Writing a Program

To automate this, we can write a short Python program to repeatedly display the analog reading (between 0 and 1) and the voltage that this corresponds to, printing values once per second.

Exit the Python Console by typing:

>>> exit()
This should take you back to the Linux prompt.

Enter the following command to create a new files called light.py
nano light.py
Now paste the code below into the editor window.
import Adafruit_BBIO.ADC as ADC
import time

sensor_pin = 'P9_40'

ADC.setup()

print('Reading\t\tVolts')

while True:
    reading = ADC.read(sensor_pin)
    volts = reading * 1.800
    print('%f\t%f' % (reading, volts))
    time.sleep(1)
Save and exit the editor using CTRL-x and the Y to confirm.

To start the program, enter the command:
python light.py
You will then see a series of readings.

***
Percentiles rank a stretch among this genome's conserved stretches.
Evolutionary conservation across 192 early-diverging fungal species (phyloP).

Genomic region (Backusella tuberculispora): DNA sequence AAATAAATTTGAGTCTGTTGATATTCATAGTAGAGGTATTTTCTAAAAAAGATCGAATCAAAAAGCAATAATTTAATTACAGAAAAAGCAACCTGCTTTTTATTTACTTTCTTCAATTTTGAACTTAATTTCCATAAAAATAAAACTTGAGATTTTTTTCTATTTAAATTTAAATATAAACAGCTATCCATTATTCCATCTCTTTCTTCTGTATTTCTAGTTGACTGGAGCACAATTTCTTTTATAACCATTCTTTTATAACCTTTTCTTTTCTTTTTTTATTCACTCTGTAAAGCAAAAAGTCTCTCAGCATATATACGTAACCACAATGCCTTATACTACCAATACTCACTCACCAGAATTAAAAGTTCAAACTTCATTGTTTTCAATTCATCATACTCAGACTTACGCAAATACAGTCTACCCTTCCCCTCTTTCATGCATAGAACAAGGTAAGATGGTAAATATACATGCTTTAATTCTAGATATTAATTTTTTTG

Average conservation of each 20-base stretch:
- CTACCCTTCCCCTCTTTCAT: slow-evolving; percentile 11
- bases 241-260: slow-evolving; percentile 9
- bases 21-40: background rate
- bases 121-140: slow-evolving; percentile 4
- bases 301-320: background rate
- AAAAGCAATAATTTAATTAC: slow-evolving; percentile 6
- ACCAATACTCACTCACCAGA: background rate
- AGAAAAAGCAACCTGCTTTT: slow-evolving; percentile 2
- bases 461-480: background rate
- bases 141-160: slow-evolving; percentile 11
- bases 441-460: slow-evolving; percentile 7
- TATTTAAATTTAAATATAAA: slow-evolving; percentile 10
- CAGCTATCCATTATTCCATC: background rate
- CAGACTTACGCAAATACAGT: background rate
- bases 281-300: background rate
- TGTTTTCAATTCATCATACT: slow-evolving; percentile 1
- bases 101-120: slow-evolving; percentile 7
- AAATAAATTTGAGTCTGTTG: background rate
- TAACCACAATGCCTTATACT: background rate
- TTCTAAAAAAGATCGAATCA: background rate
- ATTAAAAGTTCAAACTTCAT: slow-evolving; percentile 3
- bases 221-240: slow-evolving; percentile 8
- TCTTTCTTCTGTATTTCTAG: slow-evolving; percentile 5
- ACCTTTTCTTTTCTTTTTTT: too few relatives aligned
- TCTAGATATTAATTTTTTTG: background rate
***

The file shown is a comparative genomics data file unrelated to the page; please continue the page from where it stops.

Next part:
Reading		Volts
0.000556	0.001000
0.000000	0.000000
0.026111	0.047000
0.448889	0.808000
0.449444	0.809000
0.452222	0.814000
0.730000	1.314000
0.738889	1.330000
0.722778	1.301000
0.726111	1.307000
0.445556	0.802000
0.401667	0.723000
0.717778	1.292000
When you want to stop the readings, use CTRL-c.

The readings taken are not in any useful units of light intensity. Photoresistors are not carefully calibrated sensors. If you wanted to make a light meter, with absolute measurement of light intensity in meaningful units, you would need to create a lookup table that related readings with readings taken from a properly calibrated light meter.

Warning: The analog inputs of the BBB operate at 1.8V. So do not be tempted to connect the red lead to a higher voltage.
Last updated on 2015-05-04 at 04.27.11 PM Published on 2013-07-01 at 10.49.57 AM